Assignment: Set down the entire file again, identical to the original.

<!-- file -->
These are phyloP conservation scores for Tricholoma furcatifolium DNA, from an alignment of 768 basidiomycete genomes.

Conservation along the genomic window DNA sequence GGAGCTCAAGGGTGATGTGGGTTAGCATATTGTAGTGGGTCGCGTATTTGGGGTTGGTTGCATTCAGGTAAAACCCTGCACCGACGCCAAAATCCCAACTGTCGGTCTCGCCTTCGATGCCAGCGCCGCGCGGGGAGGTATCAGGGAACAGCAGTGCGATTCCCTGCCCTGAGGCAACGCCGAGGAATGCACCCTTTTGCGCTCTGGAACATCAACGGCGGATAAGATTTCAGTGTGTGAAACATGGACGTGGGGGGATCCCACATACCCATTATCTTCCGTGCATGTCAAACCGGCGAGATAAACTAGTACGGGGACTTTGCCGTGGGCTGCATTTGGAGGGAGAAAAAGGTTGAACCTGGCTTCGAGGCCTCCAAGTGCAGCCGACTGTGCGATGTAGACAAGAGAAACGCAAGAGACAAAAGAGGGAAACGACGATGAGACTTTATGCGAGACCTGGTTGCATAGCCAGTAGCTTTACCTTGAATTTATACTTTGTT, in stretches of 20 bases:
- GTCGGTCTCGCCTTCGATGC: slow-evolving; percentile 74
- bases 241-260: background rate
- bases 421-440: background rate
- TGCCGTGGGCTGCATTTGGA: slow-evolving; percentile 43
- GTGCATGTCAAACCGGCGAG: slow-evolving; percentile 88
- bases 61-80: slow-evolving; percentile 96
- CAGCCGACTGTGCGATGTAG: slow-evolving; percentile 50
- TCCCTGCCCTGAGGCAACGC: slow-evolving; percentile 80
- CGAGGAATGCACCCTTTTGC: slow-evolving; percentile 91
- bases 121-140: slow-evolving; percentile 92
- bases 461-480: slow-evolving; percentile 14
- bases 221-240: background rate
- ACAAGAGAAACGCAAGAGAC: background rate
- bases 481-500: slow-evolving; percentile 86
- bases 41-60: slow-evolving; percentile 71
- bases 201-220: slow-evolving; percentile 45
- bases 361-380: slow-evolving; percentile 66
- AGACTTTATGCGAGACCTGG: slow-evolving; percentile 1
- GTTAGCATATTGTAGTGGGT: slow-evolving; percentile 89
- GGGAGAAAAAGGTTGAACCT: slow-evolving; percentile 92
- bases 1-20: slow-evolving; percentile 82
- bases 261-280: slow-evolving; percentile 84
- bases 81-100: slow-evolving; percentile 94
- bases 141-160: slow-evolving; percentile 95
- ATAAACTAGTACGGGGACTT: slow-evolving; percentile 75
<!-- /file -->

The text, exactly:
These are phyloP conservation scores for Tricholoma furcatifolium DNA, from an alignment of 768 basidiomycete genomes.

Conservation along the genomic window DNA sequence GGAGCTCAAGGGTGATGTGGGTTAGCATATTGTAGTGGGTCGCGTATTTGGGGTTGGTTGCATTCAGGTAAAACCCTGCACCGACGCCAAAATCCCAACTGTCGGTCTCGCCTTCGATGCCAGCGCCGCGCGGGGAGGTATCAGGGAACAGCAGTGCGATTCCCTGCCCTGAGGCAACGCCGAGGAATGCACCCTTTTGCGCTCTGGAACATCAACGGCGGATAAGATTTCAGTGTGTGAAACATGGACGTGGGGGGATCCCACATACCCATTATCTTCCGTGCATGTCAAACCGGCGAGATAAACTAGTACGGGGACTTTGCCGTGGGCTGCATTTGGAGGGAGAAAAAGGTTGAACCTGGCTTCGAGGCCTCCAAGTGCAGCCGACTGTGCGATGTAGACAAGAGAAACGCAAGAGACAAAAGAGGGAAACGACGATGAGACTTTATGCGAGACCTGGTTGCATAGCCAGTAGCTTTACCTTGAATTTATACTTTGTT, in stretches of 20 bases:
- GTCGGTCTCGCCTTCGATGC: slow-evolving; percentile 74
- bases 241-260: background rate
- bases 421-440: background rate
- TGCCGTGGGCTGCATTTGGA: slow-evolving; percentile 43
- GTGCATGTCAAACCGGCGAG: slow-evolving; percentile 88
- bases 61-80: slow-evolving; percentile 96
- CAGCCGACTGTGCGATGTAG: slow-evolving; percentile 50
- TCCCTGCCCTGAGGCAACGC: slow-evolving; percentile 80
- CGAGGAATGCACCCTTTTGC: slow-evolving; percentile 91
- bases 121-140: slow-evolving; percentile 92
- bases 461-480: slow-evolving; percentile 14
- bases 221-240: background rate
- ACAAGAGAAACGCAAGAGAC: background rate
- bases 481-500: slow-evolving; percentile 86
- bases 41-60: slow-evolving; percentile 71
- bases 201-220: slow-evolving; percentile 45
- bases 361-380: slow-evolving; percentile 66
- AGACTTTATGCGAGACCTGG: slow-evolving; percentile 1
- GTTAGCATATTGTAGTGGGT: slow-evolving; percentile 89
- GGGAGAAAAAGGTTGAACCT: slow-evolving; percentile 92
- bases 1-20: slow-evolving; percentile 82
- bases 261-280: slow-evolving; percentile 84
- bases 81-100: slow-evolving; percentile 94
- bases 141-160: slow-evolving; percentile 95
- ATAAACTAGTACGGGGACTT: slow-evolving; percentile 75